Robots perform Shakespeare to learn how to save people

November 13, 2009

(PhysOrg.com) -- Flying robot fairies are joining human actors in Texas A&M University?s production of William Shakespeare's A Midsummer Night's Dream, which runs through Sunday (Nov. 15) in the Rudder Forum.

A pizza-sized AirRobot helicopter used for military operations in Iraq, and six toy radio controlled helicopters slightly bigger than a fist, are part of the high-tech production directed by Amy Hopper, from Texas A&M’s Department of Performance Studies.

Besides being a fun way to introduce science to the general public, researchers from the Department of Computer Science and Engineering and the Department of Electrical and Computer Engineering are using the experience to learn more about how the and the audience react to the flying devices.

“Imagine a disaster with people unsure of where to go or how to handle a riot,” says computer science and engineering professor Robin Murphy, who is an expert in rescue robotics. “It’s now possible for these unmanned aerial vehicles to be used for evacuation or for crowd control. But what’s missing is understanding what makes a person trust or fear the robot.”

Over the month of rehearsals and during the first four performances last weekend, Murphy and her colleagues, Dylan Shell and Takis Zourntos, have documented several surprises. One was that people thought the robots were smarter and tougher than they really were. Invariably, people would initially handle the robots roughly and launch them from a variety of positions, leading to damage and crashes. The actors also showed little fear of the robots, even the larger one.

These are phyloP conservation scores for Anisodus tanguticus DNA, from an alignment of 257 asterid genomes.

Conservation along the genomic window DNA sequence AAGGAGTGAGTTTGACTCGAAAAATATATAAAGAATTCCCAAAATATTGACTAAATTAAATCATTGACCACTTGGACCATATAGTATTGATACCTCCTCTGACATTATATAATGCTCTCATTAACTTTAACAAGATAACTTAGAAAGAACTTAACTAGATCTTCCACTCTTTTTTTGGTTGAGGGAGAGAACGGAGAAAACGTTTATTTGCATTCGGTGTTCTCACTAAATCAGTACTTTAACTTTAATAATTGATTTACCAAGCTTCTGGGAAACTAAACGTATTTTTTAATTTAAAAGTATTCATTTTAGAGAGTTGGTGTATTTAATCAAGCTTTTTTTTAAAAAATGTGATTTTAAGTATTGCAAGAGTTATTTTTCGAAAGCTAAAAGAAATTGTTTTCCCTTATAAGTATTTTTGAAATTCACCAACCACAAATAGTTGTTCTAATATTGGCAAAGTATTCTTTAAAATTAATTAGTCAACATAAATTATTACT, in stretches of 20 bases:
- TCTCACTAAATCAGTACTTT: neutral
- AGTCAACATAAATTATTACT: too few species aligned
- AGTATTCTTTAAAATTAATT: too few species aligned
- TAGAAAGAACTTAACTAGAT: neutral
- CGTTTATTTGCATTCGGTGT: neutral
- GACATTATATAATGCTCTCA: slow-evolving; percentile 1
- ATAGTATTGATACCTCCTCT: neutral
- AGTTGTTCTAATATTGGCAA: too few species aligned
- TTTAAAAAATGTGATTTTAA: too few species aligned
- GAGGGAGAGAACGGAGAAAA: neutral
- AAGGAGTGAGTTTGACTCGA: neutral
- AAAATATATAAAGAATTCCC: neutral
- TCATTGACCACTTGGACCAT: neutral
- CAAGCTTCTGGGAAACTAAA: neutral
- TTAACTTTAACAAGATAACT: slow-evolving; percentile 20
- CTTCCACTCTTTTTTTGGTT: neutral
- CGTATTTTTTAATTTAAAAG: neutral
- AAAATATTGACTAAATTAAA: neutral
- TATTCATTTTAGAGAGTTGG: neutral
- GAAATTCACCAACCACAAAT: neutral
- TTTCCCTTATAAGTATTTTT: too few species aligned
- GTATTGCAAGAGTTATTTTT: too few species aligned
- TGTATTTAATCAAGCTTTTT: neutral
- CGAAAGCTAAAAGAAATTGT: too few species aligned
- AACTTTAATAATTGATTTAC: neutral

“This means people might ignore a robot’s instructions or worse walk into rotor blades on a large robot and get hurt,” Murphy says. “The robots by themselves apparently aren’t scary, so we need additional research to make them move like friendly hummingbirds or angry bees to get the desired effect.”

The roboticists quickly coached the actors and made sure anyone interacting with a robot understood the limitations, leading to another surprise: If a small robot crashed into the audience that had not been instructed on how to handle the robot, the audience members would mimic how the actors treated the robots. They learned how to react to robots by watching others.

The performers are enthusiastic about the robots.

“The idea of flying robot fairies was one I had early on, as soon as I heard about the possibility of a collaboration with the Department of and Engineering,” Hopper says. “What’s great is that they have been a part of the production from the beginning and the robots seem more and more like characters that have always been a part of the story. To see them flying, spinning and bouncing through the air just adds to the magic and mystery of the world Shakespeare created.”

This is first known production of any Shakespeare play with mobile robots. A 2008 production of Cymbeline by the Quantum Theater and Carnegie Mellon used robotic technology but not robots.

Performances on Friday and Saturday are scheduled for 8 p.m., with a 2 p.m. performance on Sunday. A “petting zoo” is scheduled following the Sunday performance.

Provided by Texas A&M Engineering

Explore further: Scientists study robot-human interactions

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